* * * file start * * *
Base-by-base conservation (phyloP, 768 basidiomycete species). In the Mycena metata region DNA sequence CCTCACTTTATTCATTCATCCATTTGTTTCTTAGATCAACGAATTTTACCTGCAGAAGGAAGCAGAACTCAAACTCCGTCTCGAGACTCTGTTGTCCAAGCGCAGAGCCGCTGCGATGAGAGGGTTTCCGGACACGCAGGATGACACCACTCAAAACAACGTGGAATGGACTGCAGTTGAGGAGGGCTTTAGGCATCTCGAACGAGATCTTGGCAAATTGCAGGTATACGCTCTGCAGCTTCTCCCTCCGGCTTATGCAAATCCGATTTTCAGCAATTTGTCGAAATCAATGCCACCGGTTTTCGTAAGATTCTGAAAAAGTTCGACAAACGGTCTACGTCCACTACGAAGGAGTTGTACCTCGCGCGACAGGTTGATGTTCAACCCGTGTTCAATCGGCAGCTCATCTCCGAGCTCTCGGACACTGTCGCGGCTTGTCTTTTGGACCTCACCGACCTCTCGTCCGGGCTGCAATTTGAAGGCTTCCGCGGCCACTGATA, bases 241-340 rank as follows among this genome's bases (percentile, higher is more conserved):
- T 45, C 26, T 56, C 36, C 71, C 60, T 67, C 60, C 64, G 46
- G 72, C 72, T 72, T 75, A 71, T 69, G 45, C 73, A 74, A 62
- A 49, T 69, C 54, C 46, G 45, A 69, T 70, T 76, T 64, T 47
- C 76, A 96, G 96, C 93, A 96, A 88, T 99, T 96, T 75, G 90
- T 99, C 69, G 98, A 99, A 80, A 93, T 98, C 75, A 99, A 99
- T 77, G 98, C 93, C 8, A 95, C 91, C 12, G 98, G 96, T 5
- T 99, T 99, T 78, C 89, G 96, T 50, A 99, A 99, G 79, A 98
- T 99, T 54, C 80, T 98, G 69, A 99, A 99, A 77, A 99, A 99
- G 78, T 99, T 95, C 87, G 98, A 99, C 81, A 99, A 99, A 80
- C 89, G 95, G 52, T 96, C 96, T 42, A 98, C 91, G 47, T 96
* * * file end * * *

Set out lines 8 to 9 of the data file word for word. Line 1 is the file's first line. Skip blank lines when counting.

- T 99, T 99, T 78, C 89, G 96, T 50, A 99, A 99, G 79, A 98
- T 99, T 54, C 80, T 98, G 69, A 99, A 99, A 77, A 99, A 99